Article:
We’re a bit behind in updates on our whereabouts since Denali National Park. In the days following, we’ve driven out of Alaska, down the long empty roads of the Yukon and British Columbia, around the Pacific Northwest, and more than halfway across the country to Indiana via Big Sky country. We have much catching up to do, but that’s what happens when you’re living an adventure. You live it. Sometimes documentation must wait. But now that we have a moment to stay put, we’ll tackle our latest doings in a series of new posts.
Some highlights from our drive back to the Lower 48:
From Cantwell, just south of Denali National Park, to Paxon, the 135-mile gravel Denali Highway was not long ago the predominant route accessing the park. The eastern 21 miles are now paved, but the rest remains little used, poorly maintained, and wild. The first thing we saw upon turning east and entering was a large moose crossing the road directly in front of our small-seeming car. The second was a young boy at a lakeside play-firing his toy gun at us, then enthusiastically waving as if in thanks for playing his imaginary victims. The next hundred miles of washboard dirt cross the Nenana and Susitna rivers, winding over the Amphitheater Mountains with long views to the dwindling Alaska Range and distant glaciers.
We camped about halfway that night at a roadside pullout just before a storm hit, the dark line of rain clouds rolling swiftly in from the southeast. The next morning we discovered we had a flat. So, rain still coming down, by the instruction and foresighted gifts of Paige’s dad we took the wheel off, pulled out our tire repair kit, extracted the offending headless screw, plugged the hole, and reinflated with the air compressor. We were quickly becoming seasoned experts in the maintenance and repair of our Subaru.
And that was good. Because the next morning before pulling out of camp in Tok–the drivers’ gateway town into Alaska–we had to extract yet another screw from the same tire and plug two more holes mere inches away from the first one. Feeling pretty competent, we topped off our oil, tightened a few bolts, shipped our gun from Three Bears Outpost, and drove our Frankenstein-wheeled rig back into Canada.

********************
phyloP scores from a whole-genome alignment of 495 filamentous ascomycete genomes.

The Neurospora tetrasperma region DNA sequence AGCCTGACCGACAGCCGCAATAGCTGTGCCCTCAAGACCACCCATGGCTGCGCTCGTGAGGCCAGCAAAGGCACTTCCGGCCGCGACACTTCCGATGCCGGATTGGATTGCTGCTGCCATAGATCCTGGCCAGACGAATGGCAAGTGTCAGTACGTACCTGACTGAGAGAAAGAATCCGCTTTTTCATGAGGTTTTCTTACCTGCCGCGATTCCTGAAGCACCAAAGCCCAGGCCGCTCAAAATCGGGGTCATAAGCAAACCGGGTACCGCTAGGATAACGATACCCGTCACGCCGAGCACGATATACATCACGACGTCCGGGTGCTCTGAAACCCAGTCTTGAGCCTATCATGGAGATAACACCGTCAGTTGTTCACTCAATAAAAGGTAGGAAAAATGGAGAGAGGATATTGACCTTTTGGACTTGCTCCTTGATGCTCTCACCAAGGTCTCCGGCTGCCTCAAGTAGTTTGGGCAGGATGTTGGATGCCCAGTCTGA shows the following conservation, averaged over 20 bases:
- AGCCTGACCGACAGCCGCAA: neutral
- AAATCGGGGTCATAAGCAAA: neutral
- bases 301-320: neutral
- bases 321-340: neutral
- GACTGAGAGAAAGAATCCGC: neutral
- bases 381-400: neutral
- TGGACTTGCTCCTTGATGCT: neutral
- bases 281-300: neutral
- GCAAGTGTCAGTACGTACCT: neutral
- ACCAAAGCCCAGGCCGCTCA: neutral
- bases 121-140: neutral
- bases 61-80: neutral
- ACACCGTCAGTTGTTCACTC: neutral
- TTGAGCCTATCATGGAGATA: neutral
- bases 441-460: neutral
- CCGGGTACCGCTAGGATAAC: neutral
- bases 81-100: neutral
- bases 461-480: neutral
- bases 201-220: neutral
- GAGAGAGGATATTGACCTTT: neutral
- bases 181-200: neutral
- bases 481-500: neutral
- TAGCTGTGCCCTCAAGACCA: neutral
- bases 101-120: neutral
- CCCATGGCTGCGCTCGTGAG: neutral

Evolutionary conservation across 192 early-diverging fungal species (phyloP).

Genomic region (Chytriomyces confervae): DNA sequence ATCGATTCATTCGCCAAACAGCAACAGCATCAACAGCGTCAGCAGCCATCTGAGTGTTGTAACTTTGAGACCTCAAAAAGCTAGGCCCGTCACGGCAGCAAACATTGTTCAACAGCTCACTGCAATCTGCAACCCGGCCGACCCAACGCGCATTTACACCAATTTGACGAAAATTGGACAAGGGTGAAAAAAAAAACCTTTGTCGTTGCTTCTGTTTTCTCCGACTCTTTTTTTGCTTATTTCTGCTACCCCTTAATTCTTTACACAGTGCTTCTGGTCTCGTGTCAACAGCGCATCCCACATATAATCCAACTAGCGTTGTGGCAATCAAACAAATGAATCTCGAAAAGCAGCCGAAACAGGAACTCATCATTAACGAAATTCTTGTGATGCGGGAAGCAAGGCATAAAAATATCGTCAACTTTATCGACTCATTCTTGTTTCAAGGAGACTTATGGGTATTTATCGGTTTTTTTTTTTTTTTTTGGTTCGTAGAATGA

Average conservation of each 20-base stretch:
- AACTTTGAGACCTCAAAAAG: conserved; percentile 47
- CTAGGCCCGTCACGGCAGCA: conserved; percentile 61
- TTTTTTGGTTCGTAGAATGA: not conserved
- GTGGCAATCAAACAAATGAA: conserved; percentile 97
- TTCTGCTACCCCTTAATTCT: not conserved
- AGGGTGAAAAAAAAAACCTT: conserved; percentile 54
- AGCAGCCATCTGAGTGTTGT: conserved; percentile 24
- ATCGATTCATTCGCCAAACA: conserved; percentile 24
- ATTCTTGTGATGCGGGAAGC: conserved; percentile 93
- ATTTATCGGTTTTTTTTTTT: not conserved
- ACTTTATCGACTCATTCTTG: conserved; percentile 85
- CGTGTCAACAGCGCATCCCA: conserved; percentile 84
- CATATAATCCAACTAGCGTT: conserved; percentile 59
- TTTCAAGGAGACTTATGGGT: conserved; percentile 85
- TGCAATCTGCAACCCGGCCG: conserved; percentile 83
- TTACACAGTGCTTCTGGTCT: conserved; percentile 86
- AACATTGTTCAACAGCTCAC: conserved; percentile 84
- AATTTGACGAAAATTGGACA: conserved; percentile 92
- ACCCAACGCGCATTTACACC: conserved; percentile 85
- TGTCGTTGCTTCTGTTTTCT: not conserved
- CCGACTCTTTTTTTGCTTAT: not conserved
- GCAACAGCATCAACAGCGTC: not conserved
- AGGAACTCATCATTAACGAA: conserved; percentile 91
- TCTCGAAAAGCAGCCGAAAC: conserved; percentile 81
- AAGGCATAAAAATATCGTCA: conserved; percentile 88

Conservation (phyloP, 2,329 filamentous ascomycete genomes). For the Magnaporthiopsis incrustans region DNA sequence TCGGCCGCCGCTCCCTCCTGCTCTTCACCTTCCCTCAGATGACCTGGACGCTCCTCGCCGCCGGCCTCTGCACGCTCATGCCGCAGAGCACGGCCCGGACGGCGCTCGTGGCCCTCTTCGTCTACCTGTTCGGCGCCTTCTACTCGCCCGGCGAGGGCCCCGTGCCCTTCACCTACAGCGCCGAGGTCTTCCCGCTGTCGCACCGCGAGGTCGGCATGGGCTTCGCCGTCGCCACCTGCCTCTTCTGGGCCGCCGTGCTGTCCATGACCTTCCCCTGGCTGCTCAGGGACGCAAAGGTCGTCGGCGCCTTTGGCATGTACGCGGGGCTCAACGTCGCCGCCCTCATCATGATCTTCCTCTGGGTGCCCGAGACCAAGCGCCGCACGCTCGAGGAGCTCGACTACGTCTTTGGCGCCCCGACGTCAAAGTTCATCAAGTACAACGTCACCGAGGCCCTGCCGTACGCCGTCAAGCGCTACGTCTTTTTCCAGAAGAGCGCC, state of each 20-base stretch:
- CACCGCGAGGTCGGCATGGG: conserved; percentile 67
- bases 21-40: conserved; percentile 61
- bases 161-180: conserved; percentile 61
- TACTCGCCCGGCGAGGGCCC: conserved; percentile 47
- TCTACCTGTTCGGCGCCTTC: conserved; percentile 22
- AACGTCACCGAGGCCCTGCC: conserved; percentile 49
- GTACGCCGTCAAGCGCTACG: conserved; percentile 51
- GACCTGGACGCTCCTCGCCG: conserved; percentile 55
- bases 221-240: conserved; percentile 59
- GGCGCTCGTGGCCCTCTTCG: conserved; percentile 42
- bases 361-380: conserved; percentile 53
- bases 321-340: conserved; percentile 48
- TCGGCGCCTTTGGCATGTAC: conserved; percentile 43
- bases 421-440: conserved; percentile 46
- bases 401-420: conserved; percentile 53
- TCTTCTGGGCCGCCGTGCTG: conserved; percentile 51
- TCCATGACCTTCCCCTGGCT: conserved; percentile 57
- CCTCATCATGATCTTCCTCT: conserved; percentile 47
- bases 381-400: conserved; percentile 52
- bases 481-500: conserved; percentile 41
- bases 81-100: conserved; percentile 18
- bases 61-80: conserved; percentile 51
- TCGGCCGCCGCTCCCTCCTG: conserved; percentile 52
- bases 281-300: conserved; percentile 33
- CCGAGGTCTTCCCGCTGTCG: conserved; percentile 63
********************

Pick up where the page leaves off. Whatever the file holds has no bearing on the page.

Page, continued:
Returned to the Yukon, we retraced a portion of the Alaska Highway (our only repeated section of road) to British Columbia. It felt good somehow to be on a known route, even if that familiarity came in the form of a wild and empty path. Empty of people but not lonely, abundant with majesty and life. We would come to know desolation in long roads ahead, but for now we were enveloped in the fecundity of nature, hugged by it on either side of a narrow road.
Day two retracing the Alaska Highway was warm and beautiful, even in a Far North tinged with autumn. On a map at the side of the road we spotted the Takhini Hot Springs marked just west of Whitehorse and decided to head there on a whim. A divided pool separated hot and warm sections with a narrow channel between, and we swam between the two, soaking and floating for a couple of hours in the Yukon sun before taking once more to the road. A welcome diversion.
The next day we turned south at the lonely junction for the Cassiar Highway, an emptier, narrower version of the Alaska Highway that passes 547 miles through the isolated wooded ranges of northern B.C. An American gentleman at the crossroads gas station was surprised to learn that he was in Canada. He had no recollection of a border crossing from the U.S. though we were at least two full days’ drive and many hundreds of miles from any such crossing. Paige passed as a Canadian as the woman at the counter bemoaned American ignorance.